Ames attributes the record growth rate to a number of things. “For one, we added new inventory, including a Sailcloth tent. We also added new higher-end inventory, such as distinctive farm tables and cross back chairs. We tried to look at what the market was looking for, including seeing what was available at The ARA Show™, and adding those items,” she says.

Photo courtesy of Ames Photography

Photo courtesy of Ames Photography

“In addition to that, I think it was how the economy was working. We were coming out of COVID and everyone was excited to have a party. We saw that weddings before COVID were around 100 people. After the worst of COVID, weddings were averaging 150 to 200 people, much bigger than we had ever seen. Nonprofits’ events started coming back bigger and stronger than what we were seeing — going up to 200 to 250 people per event. People were excited about getting out. We also worked hard to establish new partnerships with nonprofits, which strengthened that sector of our business,” Ames says.

Right now, about one-third of the company’s business comes from nonprofit events and two-thirds from weddings. “We have a ton of nonprofits in Crested Butte. We do events for the Center for the Arts, the Crested Butte Art Festival, the Crested Butte Music Festival, Project Hope which deals with domestic abuse, the Crested Butte Mountain Theater, the Gunnison Valley Health Hospital and others. Everyone has a gala or fundraising event in the summer,” she says.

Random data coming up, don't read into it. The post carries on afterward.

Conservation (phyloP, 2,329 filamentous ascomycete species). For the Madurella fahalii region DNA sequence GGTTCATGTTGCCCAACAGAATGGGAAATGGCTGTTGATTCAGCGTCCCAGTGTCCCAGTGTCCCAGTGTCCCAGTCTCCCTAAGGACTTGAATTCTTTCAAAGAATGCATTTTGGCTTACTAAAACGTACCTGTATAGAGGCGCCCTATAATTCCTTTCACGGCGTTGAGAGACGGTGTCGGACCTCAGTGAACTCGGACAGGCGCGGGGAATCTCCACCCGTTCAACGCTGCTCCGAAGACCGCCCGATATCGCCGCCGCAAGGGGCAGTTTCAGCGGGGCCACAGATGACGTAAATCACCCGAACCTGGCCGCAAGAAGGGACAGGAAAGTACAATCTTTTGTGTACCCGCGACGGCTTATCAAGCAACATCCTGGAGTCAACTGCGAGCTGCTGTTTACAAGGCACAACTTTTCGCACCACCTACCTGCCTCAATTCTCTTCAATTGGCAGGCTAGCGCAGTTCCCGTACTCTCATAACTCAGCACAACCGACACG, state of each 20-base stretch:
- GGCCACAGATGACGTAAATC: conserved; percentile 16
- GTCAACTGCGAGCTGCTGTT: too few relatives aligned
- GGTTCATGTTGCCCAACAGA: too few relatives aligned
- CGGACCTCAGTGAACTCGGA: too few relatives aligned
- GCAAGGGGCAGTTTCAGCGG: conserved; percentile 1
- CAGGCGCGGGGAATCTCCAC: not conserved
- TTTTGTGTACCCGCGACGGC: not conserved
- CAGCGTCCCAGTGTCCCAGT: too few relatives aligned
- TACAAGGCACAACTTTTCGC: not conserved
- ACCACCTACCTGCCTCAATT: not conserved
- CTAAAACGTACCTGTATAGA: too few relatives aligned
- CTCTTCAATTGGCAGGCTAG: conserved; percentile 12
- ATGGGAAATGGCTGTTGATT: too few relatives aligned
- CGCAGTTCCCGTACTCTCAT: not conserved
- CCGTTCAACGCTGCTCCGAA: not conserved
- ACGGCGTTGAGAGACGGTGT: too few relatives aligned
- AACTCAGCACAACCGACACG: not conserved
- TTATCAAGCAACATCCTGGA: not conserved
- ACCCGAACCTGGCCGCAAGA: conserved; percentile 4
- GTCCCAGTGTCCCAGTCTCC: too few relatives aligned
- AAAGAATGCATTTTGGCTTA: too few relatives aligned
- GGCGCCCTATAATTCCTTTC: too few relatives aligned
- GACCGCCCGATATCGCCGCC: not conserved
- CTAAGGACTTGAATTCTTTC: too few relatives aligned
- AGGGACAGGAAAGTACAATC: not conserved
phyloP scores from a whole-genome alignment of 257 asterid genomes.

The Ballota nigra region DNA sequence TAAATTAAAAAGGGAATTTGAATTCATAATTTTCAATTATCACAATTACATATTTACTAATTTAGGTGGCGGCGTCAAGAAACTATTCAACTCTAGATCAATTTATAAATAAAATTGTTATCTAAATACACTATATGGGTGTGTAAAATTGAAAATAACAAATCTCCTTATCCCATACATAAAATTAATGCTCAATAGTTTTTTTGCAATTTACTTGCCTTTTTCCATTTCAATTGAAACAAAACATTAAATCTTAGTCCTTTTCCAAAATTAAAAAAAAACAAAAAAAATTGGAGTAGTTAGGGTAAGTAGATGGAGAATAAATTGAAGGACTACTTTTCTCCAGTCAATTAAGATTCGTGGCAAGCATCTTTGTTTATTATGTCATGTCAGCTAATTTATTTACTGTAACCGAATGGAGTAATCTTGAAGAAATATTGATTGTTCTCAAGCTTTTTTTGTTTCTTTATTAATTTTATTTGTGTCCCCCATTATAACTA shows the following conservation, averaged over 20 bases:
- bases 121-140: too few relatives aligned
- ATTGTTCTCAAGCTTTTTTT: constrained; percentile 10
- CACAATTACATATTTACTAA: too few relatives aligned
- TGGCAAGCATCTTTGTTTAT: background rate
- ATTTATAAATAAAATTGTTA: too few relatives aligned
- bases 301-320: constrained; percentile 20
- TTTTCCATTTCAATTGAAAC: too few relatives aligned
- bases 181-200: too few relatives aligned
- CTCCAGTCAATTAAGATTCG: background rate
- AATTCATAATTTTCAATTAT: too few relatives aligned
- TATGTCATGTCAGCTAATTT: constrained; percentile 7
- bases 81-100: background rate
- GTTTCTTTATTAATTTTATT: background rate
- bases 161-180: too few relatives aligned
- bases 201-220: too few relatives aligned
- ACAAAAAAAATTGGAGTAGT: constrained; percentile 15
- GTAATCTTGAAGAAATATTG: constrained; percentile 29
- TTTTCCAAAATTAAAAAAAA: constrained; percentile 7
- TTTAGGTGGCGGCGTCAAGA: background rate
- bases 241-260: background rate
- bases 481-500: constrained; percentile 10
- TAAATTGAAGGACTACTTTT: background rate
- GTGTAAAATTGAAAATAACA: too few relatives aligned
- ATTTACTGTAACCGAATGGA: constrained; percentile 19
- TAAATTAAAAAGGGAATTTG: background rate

On the wedding side, Ames regularly deals with event and wedding planners as well as directly with brides. “Our brides travel here from almost everywhere. We typically have a lot of brides come from the Denver area. I have had brides come from Texas, Florida and have a bride coming from Alabama this year. I have not had any international brides yet, but I think that is coming,” she says.

Ames gets the word out via social media, local and national event websites and through word of mouth. “Every year we revamp our website — add new photos and new content. We put all our inventory online. We also try to up our game on Instagram as it is really effective. We are on local event websites as well as national ones, such as the TheKnot.com and WeddingWire.com. Word of mouth is important. Most of our planning gets booked through word of mouth,” she says.

The Alpenglow Events team at a fundraiser

The Alpenglow Events team at a fundraiser

Those efforts have paid off. “I am fully booked for planning for 2023.  As far as tents, people started booking tent rentals early because they were nervous. That was a challenge to deal with during the busy time of summer. Normally I don’t see the influx of rental inquiries until fall and winter. Last year inquiries were coming in left and right and we were still in our busy time trying to put up tents. That was an interesting balance in trying to figure that out,” Ames says, adding that they implemented minimum orders for delivery and brought another person on during the summer to the nearly 14 seasonal staff.

While it has been pretty hectic and challenging, Ames says it is all worth it “when the customer is happy and the bride gives you big hugs on her wedding day and/or the planners give you hugs. That is amazing and so rewarding.”